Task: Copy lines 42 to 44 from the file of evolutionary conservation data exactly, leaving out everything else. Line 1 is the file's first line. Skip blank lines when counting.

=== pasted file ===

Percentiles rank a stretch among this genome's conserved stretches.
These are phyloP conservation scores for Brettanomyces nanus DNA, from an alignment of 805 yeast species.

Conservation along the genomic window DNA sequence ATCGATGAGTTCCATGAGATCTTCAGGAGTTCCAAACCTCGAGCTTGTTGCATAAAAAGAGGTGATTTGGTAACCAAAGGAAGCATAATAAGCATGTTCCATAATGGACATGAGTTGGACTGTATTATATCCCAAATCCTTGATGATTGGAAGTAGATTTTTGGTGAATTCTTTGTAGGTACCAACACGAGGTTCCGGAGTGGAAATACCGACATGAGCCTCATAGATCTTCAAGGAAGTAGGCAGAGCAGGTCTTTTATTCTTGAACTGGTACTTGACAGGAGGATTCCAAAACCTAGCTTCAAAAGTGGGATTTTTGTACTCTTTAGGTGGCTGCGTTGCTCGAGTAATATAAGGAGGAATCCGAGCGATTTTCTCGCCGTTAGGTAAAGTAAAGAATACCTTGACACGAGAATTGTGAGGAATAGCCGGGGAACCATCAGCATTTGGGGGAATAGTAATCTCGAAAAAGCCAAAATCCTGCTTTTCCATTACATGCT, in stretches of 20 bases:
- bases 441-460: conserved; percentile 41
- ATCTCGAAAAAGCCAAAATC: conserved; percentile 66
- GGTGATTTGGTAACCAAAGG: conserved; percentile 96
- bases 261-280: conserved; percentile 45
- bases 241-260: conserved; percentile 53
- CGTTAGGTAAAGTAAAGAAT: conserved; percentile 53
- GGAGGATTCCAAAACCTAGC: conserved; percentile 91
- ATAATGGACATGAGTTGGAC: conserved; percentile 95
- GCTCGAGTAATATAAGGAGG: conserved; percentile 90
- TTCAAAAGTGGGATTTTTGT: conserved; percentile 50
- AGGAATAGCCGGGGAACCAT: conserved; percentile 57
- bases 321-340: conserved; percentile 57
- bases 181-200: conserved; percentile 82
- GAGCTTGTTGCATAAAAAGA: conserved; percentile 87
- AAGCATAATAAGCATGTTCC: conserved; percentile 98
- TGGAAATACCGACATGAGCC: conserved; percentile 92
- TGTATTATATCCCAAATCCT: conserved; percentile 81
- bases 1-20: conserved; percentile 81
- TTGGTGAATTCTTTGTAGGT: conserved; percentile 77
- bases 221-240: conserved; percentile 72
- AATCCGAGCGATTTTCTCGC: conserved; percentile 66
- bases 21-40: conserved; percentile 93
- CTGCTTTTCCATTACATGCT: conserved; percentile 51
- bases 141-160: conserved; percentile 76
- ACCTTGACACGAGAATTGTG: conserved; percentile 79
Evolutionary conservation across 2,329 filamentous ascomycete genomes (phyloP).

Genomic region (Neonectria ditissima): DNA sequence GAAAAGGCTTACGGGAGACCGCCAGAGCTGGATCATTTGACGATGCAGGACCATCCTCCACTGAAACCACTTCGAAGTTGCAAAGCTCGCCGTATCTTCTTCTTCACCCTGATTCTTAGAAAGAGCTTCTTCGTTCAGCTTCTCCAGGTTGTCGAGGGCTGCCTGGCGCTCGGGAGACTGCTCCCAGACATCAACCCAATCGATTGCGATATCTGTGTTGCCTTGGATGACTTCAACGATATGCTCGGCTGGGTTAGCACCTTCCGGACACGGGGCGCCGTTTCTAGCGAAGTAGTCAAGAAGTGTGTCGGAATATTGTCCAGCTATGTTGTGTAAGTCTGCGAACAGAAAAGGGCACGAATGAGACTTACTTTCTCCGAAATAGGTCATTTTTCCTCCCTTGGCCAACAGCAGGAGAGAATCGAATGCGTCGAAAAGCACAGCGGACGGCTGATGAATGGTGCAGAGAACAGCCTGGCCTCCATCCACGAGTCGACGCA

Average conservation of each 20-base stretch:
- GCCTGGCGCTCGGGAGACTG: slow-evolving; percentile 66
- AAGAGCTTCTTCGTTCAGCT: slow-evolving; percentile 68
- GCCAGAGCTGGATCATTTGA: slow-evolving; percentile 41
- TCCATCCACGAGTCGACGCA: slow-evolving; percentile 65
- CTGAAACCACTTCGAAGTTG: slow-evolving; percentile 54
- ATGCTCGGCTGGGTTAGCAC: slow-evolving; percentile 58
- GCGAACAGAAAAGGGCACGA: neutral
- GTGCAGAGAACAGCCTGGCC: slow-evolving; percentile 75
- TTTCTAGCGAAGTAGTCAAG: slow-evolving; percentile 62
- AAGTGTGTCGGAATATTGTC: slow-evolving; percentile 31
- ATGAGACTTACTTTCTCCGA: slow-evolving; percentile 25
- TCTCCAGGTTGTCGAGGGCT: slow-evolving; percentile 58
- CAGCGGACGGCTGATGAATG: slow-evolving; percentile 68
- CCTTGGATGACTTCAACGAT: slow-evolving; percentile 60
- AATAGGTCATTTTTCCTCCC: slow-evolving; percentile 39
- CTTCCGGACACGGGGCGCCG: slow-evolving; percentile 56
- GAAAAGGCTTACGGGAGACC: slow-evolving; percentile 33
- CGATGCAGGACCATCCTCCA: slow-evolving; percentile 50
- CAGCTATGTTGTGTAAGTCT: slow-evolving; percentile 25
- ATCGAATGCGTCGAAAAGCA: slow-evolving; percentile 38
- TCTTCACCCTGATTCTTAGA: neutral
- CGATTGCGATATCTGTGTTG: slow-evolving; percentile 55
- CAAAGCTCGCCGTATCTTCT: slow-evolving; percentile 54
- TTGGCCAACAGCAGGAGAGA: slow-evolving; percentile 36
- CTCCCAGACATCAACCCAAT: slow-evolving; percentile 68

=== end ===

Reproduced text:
- ATGAGACTTACTTTCTCCGA: slow-evolving; percentile 25
- TCTCCAGGTTGTCGAGGGCT: slow-evolving; percentile 58
- CAGCGGACGGCTGATGAATG: slow-evolving; percentile 68